Anthony Brown's hands-on approach
Lieutenent governor straddles executive, legislative experience in session; mum on gubernatorial bid
ANNAPOLIS In a year in which his boss's legislative priorities stalled or significantly altered, Lt. Gov. Anthony G. Brown (D) can claim victories for moving two of the administration's priorities largely intact.
Brown, a former delegate who has the benefit of bringing bills to a group of his former colleagues in the legislature, helped muscle through measures to establish a health care market for small businesses and uninsured individuals as well as one that criminalizes child neglect in Maryland.
The lieutenant governor leans on his experience as a former member of the House Judiciary Committee to shepherd through the legislation.
"I don't want to believe that I'm just working with the executive branch," Brown, 49, said. "If I can make sure that I'm working with the legislative branch, I've got two bites of the apple."
Other administration measures including a ban on septic systems, the creation of an offshore wind farm and a business investment program were either abandoned or significantly scaled back by lawmakers during the 90-day session.
Technically, advocating the administration's priorities is not part of Brown's job description. In fact, all the state constitution says about his job is that he replaces the governor, if necessary.
In writing their own description of the job, Gov. Martin O'Malley (D) and Brown agree that Brown is responsible for keeping the administration focused on economic development, health care and higher education.
"I take that constitutional duty very seriously," Brown said. "That's why the governor and I have forged one of the strongest partnerships between a governor and a lieutenant governor that anybody who watches Annapolis has seen in a long time."
While Brown's and O'Malley's bond is strong, others have shared similar relationships, said John T. Willis, a political science professor at the University of Baltimore and former secretary of state under Gov. Parris N. Glendening (D).
He points to the political union between Gov. Harry R. Hughes (D) and Lt. Gov. J. Joseph Curran Jr. (D) in the 1980s.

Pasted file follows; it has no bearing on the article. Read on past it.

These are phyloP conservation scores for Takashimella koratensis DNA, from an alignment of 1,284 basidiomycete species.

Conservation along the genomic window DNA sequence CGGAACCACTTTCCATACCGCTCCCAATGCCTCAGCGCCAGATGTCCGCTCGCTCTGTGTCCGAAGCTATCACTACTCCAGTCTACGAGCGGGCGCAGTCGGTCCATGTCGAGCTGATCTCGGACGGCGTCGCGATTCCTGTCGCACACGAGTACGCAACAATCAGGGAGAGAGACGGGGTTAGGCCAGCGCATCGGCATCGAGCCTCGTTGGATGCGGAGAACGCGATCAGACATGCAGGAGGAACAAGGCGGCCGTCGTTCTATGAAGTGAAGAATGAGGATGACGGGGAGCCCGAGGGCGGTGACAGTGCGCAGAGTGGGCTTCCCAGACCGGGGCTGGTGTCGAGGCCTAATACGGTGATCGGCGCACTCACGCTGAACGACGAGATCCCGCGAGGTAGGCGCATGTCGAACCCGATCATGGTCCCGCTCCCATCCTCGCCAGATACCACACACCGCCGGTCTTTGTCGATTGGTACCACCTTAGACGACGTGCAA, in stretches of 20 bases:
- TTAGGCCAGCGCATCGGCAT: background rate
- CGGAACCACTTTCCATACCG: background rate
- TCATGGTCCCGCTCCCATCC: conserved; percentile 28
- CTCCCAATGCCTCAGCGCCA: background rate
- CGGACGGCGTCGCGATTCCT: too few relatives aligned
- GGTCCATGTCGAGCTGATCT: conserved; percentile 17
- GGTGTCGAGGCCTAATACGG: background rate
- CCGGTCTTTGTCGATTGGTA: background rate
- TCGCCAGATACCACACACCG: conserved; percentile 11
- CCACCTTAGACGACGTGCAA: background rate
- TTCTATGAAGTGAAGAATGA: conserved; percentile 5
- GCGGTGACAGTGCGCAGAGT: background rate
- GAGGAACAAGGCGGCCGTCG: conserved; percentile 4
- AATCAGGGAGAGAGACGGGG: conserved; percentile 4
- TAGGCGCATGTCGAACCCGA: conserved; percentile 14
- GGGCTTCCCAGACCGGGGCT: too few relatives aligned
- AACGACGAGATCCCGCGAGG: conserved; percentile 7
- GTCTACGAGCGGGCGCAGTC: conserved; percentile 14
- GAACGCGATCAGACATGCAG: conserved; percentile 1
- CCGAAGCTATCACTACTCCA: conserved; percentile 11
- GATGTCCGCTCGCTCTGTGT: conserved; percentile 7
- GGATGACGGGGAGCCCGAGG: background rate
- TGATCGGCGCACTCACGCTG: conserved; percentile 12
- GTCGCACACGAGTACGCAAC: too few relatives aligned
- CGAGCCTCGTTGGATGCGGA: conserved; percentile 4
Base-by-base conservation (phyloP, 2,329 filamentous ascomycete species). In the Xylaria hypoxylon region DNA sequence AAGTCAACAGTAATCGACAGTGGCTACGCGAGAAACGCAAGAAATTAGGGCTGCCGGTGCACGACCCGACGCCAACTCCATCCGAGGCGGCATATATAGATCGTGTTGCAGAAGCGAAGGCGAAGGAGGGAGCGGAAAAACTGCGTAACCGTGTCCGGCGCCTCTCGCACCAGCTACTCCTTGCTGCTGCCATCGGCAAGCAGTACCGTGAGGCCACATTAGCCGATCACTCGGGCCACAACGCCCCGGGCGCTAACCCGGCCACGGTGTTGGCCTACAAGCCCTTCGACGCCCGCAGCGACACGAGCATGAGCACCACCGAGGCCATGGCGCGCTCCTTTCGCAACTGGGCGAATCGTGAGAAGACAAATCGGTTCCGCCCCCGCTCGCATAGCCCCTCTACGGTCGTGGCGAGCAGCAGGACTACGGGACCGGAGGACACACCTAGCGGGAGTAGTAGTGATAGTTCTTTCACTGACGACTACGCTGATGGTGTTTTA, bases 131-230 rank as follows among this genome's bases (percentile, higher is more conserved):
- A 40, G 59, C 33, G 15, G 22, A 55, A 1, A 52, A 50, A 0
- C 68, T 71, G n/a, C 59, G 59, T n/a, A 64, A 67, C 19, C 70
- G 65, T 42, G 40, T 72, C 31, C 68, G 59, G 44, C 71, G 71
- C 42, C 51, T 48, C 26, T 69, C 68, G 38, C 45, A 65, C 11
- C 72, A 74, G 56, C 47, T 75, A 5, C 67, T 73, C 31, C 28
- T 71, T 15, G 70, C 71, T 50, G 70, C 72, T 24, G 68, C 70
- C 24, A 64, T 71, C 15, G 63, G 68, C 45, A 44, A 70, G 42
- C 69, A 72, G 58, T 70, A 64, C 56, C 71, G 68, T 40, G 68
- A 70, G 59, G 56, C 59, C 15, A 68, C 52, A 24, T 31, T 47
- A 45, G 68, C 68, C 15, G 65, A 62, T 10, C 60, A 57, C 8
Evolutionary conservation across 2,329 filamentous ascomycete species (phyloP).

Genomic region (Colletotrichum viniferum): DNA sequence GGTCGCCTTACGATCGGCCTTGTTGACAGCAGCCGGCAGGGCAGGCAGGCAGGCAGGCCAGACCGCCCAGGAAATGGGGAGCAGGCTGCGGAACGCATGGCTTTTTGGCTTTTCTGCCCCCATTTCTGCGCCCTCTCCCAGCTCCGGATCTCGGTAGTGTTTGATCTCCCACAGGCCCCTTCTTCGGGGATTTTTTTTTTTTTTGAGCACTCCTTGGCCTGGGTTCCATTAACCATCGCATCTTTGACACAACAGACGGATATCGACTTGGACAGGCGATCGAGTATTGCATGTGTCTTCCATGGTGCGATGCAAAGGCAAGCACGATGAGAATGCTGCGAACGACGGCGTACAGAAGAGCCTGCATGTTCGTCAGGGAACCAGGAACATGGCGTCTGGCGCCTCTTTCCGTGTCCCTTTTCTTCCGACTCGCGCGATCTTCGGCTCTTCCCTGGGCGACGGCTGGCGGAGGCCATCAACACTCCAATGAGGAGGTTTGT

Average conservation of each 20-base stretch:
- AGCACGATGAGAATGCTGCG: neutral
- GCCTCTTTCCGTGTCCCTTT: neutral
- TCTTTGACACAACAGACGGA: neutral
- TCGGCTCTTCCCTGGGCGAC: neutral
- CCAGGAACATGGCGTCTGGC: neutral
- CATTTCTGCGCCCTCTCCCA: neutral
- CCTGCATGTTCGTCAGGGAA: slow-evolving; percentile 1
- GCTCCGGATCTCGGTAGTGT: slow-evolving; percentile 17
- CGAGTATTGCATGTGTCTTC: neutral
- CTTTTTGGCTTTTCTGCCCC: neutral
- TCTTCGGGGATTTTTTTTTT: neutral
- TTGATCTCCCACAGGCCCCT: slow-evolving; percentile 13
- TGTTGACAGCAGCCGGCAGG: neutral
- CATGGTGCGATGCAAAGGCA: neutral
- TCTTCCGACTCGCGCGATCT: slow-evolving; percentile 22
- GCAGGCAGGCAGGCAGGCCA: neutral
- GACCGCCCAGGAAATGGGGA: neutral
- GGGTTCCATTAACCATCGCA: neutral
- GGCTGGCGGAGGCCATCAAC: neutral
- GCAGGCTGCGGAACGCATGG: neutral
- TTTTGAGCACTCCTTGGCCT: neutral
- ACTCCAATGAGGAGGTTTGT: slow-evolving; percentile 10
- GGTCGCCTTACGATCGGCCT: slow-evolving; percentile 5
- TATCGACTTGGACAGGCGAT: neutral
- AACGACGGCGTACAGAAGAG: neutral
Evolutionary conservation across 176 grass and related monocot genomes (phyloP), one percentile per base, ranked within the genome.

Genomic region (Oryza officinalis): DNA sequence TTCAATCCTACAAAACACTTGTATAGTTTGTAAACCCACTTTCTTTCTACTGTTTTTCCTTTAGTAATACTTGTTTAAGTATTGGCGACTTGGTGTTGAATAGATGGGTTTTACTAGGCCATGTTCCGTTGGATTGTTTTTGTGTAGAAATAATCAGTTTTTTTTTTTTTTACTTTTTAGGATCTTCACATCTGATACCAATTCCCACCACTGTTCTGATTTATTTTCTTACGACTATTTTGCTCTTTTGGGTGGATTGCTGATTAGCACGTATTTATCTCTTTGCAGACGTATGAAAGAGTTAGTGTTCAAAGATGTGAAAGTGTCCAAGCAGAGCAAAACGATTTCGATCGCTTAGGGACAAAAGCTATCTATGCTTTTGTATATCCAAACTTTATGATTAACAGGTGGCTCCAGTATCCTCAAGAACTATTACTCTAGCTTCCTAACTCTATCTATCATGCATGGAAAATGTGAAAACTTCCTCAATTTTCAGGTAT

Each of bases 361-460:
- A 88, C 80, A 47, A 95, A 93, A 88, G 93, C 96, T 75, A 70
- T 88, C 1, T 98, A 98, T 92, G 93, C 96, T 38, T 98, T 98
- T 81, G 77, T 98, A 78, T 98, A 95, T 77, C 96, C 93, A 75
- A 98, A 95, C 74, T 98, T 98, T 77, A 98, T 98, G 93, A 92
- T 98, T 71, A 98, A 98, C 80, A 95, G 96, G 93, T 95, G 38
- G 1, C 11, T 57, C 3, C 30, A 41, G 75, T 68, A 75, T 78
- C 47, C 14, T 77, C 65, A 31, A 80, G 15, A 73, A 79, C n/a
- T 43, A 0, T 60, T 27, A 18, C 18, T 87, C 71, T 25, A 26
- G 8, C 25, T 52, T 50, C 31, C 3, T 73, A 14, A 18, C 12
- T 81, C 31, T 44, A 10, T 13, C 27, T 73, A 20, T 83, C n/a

"They had a close personal relationship and a philosophical relationship predicated on many more years of experience than when O'Malley and Brown started out," Willis said.
Brown has worked on reshaping the lieutenant governor's office, House Speaker Michael E. Busch (D-Dist. 30) said, playing more of a key role than many of his predecessors.
"He was one of the brightest guys I've come across," Busch said. "Thoughtful in the way he went about problem solving. I knew that if he stayed in the House, I wanted to move him up in leadership."
Brown's preference for picking a few key issues isn't unique to him, though, Willis said.
The notion of assigning subject areas to the second-in-command parallels changes in the vice presidential seat at the federal level, Willis said.
Brown won't say if he is planning a 2014 campaign for the governor's mansion, but does admit he feels his leadership style is best suited for the executive branch.
Brown, originally from Huntington, N.Y., was first elected in 1998 to the House of Delegates, where he served as majority whip.
"When you spend a lot of time preparing to do something, the appeal to [do] that [for] which you're preparing becomes even greater, and I enjoy serving as lieutenant governor," he said.
"I am term limited, I do believe that my public service years are not numbered, and I'll be looking for other ways to continue to serve the people of Maryland, there's no doubt about that."
Willis points out that nationally, fewer than 30 percent of lieutenant governors who run for governor win.
In Maryland, where the contemporary No. 2 position has existed only since 1970, no lieutenant governor has ever won a gubernatorial race.
Initially, a lieutenant governor might be the front-runner, but "he has to build his own independent political base," Willis said.
Brown, who has two children, also served five active-duty years with the U.S. Army and was deployed to Iraq in 2004 while serving in the legislature.
House Minority Leader Anthony J. O'Donnell has said that Brown is a good soldier in Maryland government as well, taking his marching orders, but that he could be hurt because he doesn't challenge his superiors.
Even though he's noncommittal on where he will campaign in 2014, Brown said he wants to use the sometimes-nebulous office of lieutenant governor to craft his political persona.
"Whether it's one position over another, as we get closer to 2014, we'll figure out what exactly is the best and highest use of the skills and the ability that I have to serve the people of Maryland," Brown said.
But even with his efforts on the legislative front, it remains to be seen if Brown can transcend the lack of exposure the lieutenant governor tends to receive. That would especially be the case if he is pitted against other, higher-profile Democrats rumored to be gubernatorial candidates, such as Comptroller Peter V.R. Franchot, Attorney General Douglas F. Gansler or Howard County Executive Kenneth S. Ulman, said Busch, although he did not identify those individuals by name.
"The question is, are those issues big enough catapult him into a role to be the executive of the state of Maryland," Busch said.